Blenheim Palace is a private country palace near Woodstock in Oxfordshire, England. It is already inhabited by the 12th generation of the Dukes of Marlborough. The imposing country house with 12,000 m² of living space is one of the largest castles in England and is on the UNESCO World Heritage List. The outdoor facilities, some of the living areas and various exhibitions are open to visitors. Blenheim Palace is a well-known event location that attracts numerous guests from home and abroad with sporting events, concerts, festivals and horse shows. Visiting the castle as part of a round trip or study trip is a special highlight for tourists interested in history
Blenheim Palace: birthplace of Winston Churchill
The impressive castle was a gift from the British Crown to the first Duke of Marlborough, Sir John Churchill, who won the Battle of Blindheim in 1704. Since then, the family has resided in the castle with a magnificent park and a large adjoining room.
Visitors can see the residence rooms on a guided tour. The butterfly house and various greenhouses are also open. A multimedia show tells the story of the castle. Another permanent exhibition is dedicated to Winston Churchill, who was born at Blenheim Palace in 1874.
The well-kept park with a small lake and water terraces, in which there is also the hedge labyrinth and an adventure playground, is worth a stroll. Resting places are distributed over the entire area and on the large terrace of the castle restaurant.
Stratford upon Avon
With its old English cityscape full of romance, combined with a historical ambience, Stratford-upon-Avon in the county of Warwickshire is one of the most popular travel destinations in Great Britain. The rural surroundings of the city with a population of 23,000 on the banks of the River Avon are considered to be the absolute heart of England. Above all, Stratford-upon-Avon is known as the birthplace of William Shakespeare. Everywhere in Stratford-upon-Avon you can walk in the footsteps of the famous British playwright and poet of the 16th century.
A midsummer night’s dream
In search of the life and work of Shakespeare, it is worth visiting the Anglican Holy Trinity Church first. It is considered to be the baptismal and burial church of the poet. Located a little outside the city center, it has a small cemetery that is worth visiting.
Shakespeare’s presumed birthplace is on Henley Street. His alleged father John owned a workshop here. The beautiful half-timbered house is also a prime example of a middle-class house from the 16th century. It is also believed that Shakespeare attended Grammar School on Church Lane. Theater enthusiasts can finally see the remains of his house in New Place on Chapel Street, which is surrounded by a garden.
Study trips to Stratford-upon-Avon should still include a visit to Tudor World. In this museum you can immerse yourself in the customs of the Elizabethan times.
Stratford-upon-Avon and its festivals
Trips to Stratford-upon-Avon are worthwhile all year round. You can almost always attend one of the festivals that are popular beyond the city limits.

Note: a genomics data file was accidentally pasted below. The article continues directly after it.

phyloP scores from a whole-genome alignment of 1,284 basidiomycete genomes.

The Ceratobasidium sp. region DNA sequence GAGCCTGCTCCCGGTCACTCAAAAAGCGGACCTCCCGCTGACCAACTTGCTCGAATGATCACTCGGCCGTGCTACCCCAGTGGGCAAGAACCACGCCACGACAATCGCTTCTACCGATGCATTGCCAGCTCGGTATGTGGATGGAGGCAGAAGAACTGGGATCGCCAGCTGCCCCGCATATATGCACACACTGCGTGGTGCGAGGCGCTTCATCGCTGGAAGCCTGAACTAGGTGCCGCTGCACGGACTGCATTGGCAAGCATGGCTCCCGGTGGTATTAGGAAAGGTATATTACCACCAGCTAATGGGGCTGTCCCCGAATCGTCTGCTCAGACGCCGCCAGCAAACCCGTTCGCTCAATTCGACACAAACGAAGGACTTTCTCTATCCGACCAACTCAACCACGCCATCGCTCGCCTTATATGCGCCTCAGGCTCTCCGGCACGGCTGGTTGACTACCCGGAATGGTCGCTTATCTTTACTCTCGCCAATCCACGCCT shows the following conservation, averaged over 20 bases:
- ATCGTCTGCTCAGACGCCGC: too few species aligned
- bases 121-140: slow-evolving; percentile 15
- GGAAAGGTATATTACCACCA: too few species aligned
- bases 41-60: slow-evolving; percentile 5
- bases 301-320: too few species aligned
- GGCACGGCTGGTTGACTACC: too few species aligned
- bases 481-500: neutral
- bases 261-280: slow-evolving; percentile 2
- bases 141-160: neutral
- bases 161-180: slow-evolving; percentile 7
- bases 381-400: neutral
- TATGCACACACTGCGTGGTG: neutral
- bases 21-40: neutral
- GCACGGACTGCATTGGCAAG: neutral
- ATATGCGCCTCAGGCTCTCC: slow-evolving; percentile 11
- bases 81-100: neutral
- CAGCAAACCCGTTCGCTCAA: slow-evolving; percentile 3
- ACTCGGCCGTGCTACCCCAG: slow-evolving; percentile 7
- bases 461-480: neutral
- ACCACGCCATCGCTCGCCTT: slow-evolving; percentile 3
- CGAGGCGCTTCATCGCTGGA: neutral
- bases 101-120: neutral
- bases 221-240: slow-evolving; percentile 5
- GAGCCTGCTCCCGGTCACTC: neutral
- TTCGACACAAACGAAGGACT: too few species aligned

Both Shakespeare’s birthday parade and a marathon take place in April. The literature festival is popular from the end of April to the beginning of May. The River rules in June and July and the Food Festival in September. In October the city center comes to a standstill for a few days and turns into a medieval fair.
The administrative seat of the county of East Sussex in the south of England is the city of Lewes. It is located about 20 kilometers southeast of the most famous seaside resort in England, Brighton on the English Channel.
The Glyndebourne Opera House is located a few kilometers from Lewes city center on a former country estate. It was built in the first half of the 1930s and shortly after its opening in 1934 it had the reputation of having one of the most important, but also the smallest opera stages in the world.
Three German emigrants as founding members of an opera festival
With the conductor Fritz Busch and the artistic directors of the Städtische Oper Berlin Carl Ebert and Rudolf Bing, it was three German emigrants who, together with the music-obsessed landowner John Christie, founded the Glyndebourne Festival Opera and opened it with the performance of Mozart’s Marriage of Figaro. In the course of the following years it took place regularly, with the capacity of the seats increased from an initial 300 to 433 and after a break in play during the Second World War to 850. These extensions were mostly associated with more or less provisional modifications.
With a fundamental architectural redesign of the opera house and some adjacent buildings, it was given its present form in 1993, and in the summer of 1994, 1,200 spectators were able to experience the reopening of the festival.
Opera performances at the highest level
Today the traditional Glyndebourne Opera Festival, which takes place every year from May to August, has achieved world fame and is often the focus of thematic trips and study trips. In addition to the extraordinary level of opera performances, the legendary picnics closely associated with the festival have made a not inconsiderable contribution to its popularity. The picnics are held in the park of the former country estate in festive evening attire and take place both before the performances and during their breaks of up to one and a half hours. While the guests in evening dresses and tuxedos were seated at camping tables or on blankets.